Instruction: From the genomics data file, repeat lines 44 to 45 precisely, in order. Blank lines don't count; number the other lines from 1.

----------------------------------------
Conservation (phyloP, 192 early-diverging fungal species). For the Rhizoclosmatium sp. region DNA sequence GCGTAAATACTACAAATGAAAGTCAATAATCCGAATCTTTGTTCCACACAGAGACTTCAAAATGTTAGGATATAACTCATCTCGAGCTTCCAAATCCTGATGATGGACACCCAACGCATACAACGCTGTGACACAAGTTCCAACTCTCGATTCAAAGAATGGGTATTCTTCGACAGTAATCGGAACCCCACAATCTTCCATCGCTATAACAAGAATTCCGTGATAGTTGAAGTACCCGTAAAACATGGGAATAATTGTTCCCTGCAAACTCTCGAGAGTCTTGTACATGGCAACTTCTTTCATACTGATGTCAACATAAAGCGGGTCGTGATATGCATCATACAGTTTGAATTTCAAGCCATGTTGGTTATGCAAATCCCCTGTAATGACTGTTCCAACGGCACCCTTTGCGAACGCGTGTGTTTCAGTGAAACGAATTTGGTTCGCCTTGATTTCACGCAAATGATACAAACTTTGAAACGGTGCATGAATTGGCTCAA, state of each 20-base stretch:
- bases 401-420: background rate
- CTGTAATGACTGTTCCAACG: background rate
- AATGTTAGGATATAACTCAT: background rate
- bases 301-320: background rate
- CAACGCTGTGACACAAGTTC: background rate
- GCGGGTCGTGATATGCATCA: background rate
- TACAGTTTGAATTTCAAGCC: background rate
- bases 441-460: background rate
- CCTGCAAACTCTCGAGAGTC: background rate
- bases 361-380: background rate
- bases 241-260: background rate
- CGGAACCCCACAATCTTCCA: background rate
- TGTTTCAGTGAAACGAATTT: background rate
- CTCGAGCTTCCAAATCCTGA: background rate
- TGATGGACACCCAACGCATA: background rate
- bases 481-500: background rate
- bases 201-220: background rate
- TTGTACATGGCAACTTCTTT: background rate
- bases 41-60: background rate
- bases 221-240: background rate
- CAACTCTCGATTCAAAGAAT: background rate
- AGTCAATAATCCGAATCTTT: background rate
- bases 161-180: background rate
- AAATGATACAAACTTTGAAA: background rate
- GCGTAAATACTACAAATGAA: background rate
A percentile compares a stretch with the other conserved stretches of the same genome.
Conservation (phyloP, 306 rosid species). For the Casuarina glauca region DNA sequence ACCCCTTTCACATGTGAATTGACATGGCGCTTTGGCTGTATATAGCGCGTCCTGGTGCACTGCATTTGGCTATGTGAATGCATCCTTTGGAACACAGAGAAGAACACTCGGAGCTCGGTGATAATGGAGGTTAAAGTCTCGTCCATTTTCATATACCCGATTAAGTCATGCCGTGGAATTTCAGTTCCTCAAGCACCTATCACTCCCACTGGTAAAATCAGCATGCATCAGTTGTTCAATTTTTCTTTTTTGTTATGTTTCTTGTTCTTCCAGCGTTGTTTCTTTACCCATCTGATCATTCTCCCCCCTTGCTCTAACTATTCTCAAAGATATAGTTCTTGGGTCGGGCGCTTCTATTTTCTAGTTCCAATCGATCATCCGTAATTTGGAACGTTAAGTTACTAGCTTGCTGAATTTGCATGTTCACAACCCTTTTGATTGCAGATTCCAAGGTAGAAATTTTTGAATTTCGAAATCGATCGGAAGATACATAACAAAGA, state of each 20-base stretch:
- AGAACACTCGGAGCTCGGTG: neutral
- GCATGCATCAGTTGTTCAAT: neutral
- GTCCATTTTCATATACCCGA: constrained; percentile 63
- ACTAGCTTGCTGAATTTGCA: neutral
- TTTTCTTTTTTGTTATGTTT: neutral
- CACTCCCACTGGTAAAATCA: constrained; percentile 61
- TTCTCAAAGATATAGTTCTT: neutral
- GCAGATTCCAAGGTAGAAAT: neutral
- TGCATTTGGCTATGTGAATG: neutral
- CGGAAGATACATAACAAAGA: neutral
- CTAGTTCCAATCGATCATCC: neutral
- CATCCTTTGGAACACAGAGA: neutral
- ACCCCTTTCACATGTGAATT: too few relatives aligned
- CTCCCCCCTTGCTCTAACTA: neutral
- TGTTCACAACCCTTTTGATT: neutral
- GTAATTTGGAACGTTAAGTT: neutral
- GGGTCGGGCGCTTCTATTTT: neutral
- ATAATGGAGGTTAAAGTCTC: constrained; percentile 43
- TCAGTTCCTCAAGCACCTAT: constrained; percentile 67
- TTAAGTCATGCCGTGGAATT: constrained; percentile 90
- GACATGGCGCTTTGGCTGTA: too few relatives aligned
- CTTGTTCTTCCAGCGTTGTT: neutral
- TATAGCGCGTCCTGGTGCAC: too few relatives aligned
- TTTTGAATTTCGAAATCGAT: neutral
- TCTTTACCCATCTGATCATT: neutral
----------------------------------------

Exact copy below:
- GTAATTTGGAACGTTAAGTT: neutral
- GGGTCGGGCGCTTCTATTTT: neutral